Male, Female or …

Welcome to my second post of the semester!

Over the last fortnight I’ve been searching for  answers in regards to my previous post- Who Chooses? I spent some time reading though journals by Anne Fausto-Sterling , in particular Sexing The Body; gender politics and the construction of sexuality  and the article ‘That Sexe Which Prevaileth’. It discusses the history of intersexuality in Europe and America, providing  case studies of people who were born with ambiguous genitals during the Premodern era. I very much  enjoyed reading about the mythological concept of hermaphrodite. It refers  back to the  ancient Greek story of Hermes and Aphrodite, who produced a child so thoroughly endowed with the attributes of each parent that unable to decide its sex – so hence called it hermaphrodite. For something that is a myth I think its a really nice representation of meaning for Intersex. We lack a meaning for intersex in today society because we can solve the problem of intersex with medical technology.

My question is: who’s problem are we solving?

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After watching the documentary  Intersextion (link to the YouTube video and I strongly advise everyone to watch it) I was upset and angry by the experiences that were told. Mani Mitchell, who we would call the narrator of this film talks of her experience growing up and how she felt that she was the only one who was “different”. The truth is, being intersex is common and it occurs in one in every two thousand births. This statistic really startled me when I read it as it puts into perspective the commonality of intersex births and also the amount of procedures that must be done day in and out to make sure that no one ever hears about it. 

In regards to the surgical procedure, not one of the interviewees were happy with the procedures that they undertook as children. They had no choice and rather waiting until they were older and able to make a decision doctors advised  their parents the best thing is  to make their abnormality “invisible”. They resented the doctors for conforming them to the gender category rather then allowing nature to take its course. For the people who didn’t undergo surgery in the film were  more confident with their sexuality and remain intersex because they feel that there is nothing wrong with it.

What I took from this film as well as the readings  is an understanding of our social structure. Western Society works on  the idea of categorising society into groups, whether that be of age, race, status and  sex. To be either  man or a woman sets you up in society and provides privileges, duties and limitations that you must instill in favor of not being rejected. To be a woman already sets you back and to be homosexual is to be completely out of the mold but to be intersex would set enforce a uproar in the fabrication of society. Our gender duties would fall apart.

blahhh im rambling on again….

until next Time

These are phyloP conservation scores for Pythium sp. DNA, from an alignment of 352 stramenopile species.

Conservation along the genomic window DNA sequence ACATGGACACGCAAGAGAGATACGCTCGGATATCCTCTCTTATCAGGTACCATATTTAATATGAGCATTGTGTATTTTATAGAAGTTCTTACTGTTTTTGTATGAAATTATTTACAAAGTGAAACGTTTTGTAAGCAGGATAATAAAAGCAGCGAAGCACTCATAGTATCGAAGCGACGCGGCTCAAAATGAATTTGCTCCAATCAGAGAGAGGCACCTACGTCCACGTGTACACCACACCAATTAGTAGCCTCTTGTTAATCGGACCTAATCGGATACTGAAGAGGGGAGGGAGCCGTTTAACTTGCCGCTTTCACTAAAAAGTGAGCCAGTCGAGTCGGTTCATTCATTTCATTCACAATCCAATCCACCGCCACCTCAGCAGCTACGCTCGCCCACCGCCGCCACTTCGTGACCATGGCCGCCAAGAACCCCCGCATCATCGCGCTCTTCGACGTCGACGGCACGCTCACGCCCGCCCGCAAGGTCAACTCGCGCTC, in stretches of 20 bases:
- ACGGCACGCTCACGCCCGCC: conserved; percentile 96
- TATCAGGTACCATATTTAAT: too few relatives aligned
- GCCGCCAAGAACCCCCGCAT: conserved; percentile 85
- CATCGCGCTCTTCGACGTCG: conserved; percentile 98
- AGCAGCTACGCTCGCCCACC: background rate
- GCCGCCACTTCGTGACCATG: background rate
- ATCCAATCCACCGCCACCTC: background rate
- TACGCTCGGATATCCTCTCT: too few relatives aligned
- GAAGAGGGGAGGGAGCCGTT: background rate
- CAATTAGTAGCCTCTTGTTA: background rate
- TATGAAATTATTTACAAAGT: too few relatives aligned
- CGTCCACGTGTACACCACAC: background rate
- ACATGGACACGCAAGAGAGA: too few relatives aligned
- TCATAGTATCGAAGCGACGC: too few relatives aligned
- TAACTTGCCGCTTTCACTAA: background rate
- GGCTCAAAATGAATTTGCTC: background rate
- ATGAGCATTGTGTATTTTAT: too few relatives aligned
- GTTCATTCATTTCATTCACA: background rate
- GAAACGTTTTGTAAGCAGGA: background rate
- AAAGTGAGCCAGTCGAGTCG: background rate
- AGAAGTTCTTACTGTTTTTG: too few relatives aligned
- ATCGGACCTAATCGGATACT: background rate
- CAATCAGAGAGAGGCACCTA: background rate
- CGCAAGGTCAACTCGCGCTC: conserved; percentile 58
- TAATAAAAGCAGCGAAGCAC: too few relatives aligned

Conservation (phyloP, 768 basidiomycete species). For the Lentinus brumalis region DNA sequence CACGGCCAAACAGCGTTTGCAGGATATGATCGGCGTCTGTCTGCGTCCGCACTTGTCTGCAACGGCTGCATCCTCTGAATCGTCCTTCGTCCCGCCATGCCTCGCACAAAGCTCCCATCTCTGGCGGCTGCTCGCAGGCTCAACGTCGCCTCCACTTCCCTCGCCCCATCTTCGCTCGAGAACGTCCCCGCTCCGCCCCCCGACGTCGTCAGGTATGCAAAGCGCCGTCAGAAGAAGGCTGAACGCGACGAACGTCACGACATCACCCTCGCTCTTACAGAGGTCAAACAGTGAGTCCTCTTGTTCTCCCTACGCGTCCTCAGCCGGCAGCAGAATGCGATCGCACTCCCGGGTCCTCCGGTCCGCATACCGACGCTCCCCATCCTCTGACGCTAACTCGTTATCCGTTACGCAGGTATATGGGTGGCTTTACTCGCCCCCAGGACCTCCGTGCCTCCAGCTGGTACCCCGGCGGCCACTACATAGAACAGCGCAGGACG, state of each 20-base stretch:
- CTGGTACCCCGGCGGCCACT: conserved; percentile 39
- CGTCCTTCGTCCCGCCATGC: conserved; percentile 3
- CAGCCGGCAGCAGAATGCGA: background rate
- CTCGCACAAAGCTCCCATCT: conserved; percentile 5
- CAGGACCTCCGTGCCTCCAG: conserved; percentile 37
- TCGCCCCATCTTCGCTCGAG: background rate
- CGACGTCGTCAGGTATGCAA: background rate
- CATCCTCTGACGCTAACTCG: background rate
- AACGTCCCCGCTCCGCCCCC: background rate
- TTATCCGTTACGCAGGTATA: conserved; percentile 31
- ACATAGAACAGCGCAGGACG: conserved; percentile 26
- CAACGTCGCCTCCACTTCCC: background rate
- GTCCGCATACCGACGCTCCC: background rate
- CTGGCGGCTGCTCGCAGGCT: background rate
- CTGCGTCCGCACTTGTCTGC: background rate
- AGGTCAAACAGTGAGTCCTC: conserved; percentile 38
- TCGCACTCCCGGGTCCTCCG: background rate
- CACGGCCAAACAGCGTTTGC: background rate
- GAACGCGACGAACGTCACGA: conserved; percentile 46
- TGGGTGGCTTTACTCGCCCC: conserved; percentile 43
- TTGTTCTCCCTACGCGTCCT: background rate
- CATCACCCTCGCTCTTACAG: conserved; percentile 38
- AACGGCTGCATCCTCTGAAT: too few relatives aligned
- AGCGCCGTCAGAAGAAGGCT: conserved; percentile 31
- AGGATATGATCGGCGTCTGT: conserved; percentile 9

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who chooses?

 

 

After reading Bornstein’s article it got me thinking about our choice when it comes to being “male” or “female”. I know we all had those science classes where we learnt all about human anatomy and reproduction and that “men” and “women” have different genitalia that tells us apart but still… do we accept that that’s it, we can only be  men or a women and behave like a man or women and encompass certain traits that bind us  to that group forever ; AND  if we don’t act that way then there’s something wrong with us.

I know I’m not alone in my thoughts about gender being a social construct. I also know that there are people out there who believe that our behavioral traits are innate. I don’t condemn them because let’s face it, our characteristics are presented to us in the such a natural way its hard not to think its societies choice and not our own biology. A blog I found by MEGAN BÉNÉAT-DONALD really goes into this nurture vs nature debate and about the fact that our anatomy shouldn’t decide our destiny.I also found this film by Alice Dreger that touches on the same idea of destiny and what makes a “real man ” and a “real woman” .. really interesting stuff. AliceDreger_2011

wow still so much i want to say.. OK so on a more personal note I spent my holidays directing a play written by one of my favorite playwrights, Caryl Churchill. You may be wondering why this is at all related to this class, However, Caryl Churchill’s plays  are all about Gender identity and sexual repression. The play is called Cloud 9 and it’s about the identity of women and men who don’t fit the normal mold of society. The play is set in two acts , the first is in the Victorian era and the second act is at the end of the 1970’s. The representation of  the character Betty pokes fun at the ever present stereotype of the “housewife” in such a way that it brings to light just how stupid the stereotype is. What’s better is that Betty is played by a man in the first act, which further distinguishes the whole “destiny” idea. 

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I feel like I get to this point and it gets really intense and theoretical and I start making no sense at all. Evaluating gender is hard sometimes because there’s been so much research behind it. what I want to say about choice is that people shouldn’t have to stick to a label or adhere to certain conventions, they should have a choice. 

I’m really enjoying writing this blog. I think it’s a really good way to expand on my gender knowledge.

Till next time…